During their second round of filming, Carmichael separates himself from the others. After he spent his break listening to Buress degrade the show, you can see something change in Carmichael. While they continue the scene behind him, Carmichael has sort of an existential crisis: “Is this even worth it? What are we even doing?” Out comes Rae to lead him out of the scene to where he can sit out in the moonlight and cherish the actual win.

Here Jay-Z produces this all black episode of Friends, to say that it’s not about assimilating to their culture, because that’s “garbage.” It’s about not getting caught up in the idea of being “them,” but making your own lane the way Moonlight did in this La La Land world. For the younger generation of artists, it’s about not getting caught up in the fame because that feeds “them” rather than yourself and the culture. “We’re stuck in La La Land,” so it’s important and vital to come together because “they’re grass is greener / ‘cause they’re always ranking in more.” Jay feels its important to not depend of the Lucians (Lucian Grainge, current CEO of UMG) of the world. As artists, they should get the last word in the decisions made for their careers. As artists, they should be making the moves rather than depending on these non-artists executives that are driven by money rather than the art itself.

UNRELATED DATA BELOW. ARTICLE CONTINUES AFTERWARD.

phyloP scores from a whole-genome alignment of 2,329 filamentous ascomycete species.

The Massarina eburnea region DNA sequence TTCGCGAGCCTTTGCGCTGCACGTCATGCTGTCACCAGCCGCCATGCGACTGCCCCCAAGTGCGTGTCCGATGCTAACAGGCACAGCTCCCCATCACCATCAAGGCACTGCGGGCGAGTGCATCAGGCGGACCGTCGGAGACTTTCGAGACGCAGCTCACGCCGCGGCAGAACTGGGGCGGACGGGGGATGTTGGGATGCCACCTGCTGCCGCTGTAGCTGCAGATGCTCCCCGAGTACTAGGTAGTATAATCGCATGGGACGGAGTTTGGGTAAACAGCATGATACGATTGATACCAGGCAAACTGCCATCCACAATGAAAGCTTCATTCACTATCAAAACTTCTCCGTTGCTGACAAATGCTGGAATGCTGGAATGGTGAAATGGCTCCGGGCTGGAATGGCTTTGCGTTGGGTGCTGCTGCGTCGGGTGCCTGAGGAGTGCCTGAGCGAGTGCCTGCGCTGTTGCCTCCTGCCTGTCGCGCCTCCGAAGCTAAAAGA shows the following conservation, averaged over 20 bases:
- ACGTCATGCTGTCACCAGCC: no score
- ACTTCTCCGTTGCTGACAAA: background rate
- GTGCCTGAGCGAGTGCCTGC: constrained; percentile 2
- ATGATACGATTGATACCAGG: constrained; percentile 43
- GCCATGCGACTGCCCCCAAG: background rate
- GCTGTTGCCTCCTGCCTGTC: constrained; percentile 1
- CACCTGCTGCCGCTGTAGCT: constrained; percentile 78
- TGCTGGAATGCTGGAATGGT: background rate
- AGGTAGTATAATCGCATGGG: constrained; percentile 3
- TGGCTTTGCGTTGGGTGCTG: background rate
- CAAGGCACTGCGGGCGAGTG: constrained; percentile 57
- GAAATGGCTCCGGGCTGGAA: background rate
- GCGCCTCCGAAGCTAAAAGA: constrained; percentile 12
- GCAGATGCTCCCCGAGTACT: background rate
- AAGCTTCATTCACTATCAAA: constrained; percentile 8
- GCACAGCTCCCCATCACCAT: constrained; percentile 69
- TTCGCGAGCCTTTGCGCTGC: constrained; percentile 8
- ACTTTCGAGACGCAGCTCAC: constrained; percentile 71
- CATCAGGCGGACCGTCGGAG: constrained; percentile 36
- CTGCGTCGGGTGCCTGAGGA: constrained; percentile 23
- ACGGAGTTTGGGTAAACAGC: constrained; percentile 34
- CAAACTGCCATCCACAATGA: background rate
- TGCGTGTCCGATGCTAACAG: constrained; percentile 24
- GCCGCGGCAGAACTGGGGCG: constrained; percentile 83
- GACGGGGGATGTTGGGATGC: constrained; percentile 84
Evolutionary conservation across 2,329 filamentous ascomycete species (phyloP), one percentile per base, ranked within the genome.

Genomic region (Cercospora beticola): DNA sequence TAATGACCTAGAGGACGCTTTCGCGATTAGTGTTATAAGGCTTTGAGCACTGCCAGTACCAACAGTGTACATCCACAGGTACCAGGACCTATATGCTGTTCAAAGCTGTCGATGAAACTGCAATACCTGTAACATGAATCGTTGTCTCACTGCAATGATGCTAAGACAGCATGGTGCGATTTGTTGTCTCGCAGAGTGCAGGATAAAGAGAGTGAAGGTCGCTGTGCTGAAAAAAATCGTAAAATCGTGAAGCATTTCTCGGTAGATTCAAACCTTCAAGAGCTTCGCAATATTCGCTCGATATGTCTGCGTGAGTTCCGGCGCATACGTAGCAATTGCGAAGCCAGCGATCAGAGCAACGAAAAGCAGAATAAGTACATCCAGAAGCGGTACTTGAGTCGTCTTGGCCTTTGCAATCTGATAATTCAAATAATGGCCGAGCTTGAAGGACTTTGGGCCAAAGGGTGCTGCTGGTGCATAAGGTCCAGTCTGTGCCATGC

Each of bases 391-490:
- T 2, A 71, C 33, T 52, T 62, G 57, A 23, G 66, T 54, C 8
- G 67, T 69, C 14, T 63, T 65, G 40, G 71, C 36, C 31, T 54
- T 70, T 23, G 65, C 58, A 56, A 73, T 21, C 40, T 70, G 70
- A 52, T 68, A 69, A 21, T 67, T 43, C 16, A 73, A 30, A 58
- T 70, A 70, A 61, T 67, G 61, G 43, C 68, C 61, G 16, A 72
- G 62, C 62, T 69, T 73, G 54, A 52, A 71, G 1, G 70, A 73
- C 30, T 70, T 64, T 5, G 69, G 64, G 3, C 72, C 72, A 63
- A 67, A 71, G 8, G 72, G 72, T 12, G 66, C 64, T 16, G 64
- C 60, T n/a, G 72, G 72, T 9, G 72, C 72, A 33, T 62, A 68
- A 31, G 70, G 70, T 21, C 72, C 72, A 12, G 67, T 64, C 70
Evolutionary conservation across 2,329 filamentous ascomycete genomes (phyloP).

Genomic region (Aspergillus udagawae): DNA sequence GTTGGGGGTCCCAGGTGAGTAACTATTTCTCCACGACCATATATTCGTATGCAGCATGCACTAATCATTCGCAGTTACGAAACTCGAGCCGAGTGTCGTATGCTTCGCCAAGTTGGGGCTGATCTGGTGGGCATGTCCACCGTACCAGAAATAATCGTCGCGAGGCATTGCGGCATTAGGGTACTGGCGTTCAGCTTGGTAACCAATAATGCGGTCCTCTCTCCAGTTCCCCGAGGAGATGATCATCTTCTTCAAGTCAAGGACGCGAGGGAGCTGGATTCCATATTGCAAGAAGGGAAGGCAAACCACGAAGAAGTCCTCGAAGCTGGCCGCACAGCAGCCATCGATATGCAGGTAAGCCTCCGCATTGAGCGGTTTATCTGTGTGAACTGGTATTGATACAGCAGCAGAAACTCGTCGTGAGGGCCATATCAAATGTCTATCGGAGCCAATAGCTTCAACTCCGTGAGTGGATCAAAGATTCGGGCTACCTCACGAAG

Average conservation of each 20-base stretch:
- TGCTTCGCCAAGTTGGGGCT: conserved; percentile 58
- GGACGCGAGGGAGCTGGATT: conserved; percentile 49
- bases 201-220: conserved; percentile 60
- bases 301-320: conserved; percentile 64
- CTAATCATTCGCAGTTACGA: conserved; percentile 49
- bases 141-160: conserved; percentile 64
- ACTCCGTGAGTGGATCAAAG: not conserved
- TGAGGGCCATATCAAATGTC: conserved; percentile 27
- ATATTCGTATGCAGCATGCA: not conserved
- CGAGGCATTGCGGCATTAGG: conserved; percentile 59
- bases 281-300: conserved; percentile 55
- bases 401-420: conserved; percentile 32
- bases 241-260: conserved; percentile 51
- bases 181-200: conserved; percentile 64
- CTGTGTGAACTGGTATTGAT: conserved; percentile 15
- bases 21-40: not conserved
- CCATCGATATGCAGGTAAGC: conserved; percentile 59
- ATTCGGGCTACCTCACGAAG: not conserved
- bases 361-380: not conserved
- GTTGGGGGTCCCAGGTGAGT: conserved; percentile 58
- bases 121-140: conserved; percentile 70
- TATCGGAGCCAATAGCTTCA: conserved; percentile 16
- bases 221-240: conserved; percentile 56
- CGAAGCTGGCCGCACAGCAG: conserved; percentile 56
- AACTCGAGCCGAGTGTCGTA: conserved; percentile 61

Go ahead, check out the next visual offering from Jay-Z.

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About the Creator

Sadé Sanchez

I'm a 20-something year old who's obsessed with music, and sometimes I write about it. I hope you enjoy my ramblings.

IG: @writtenbysade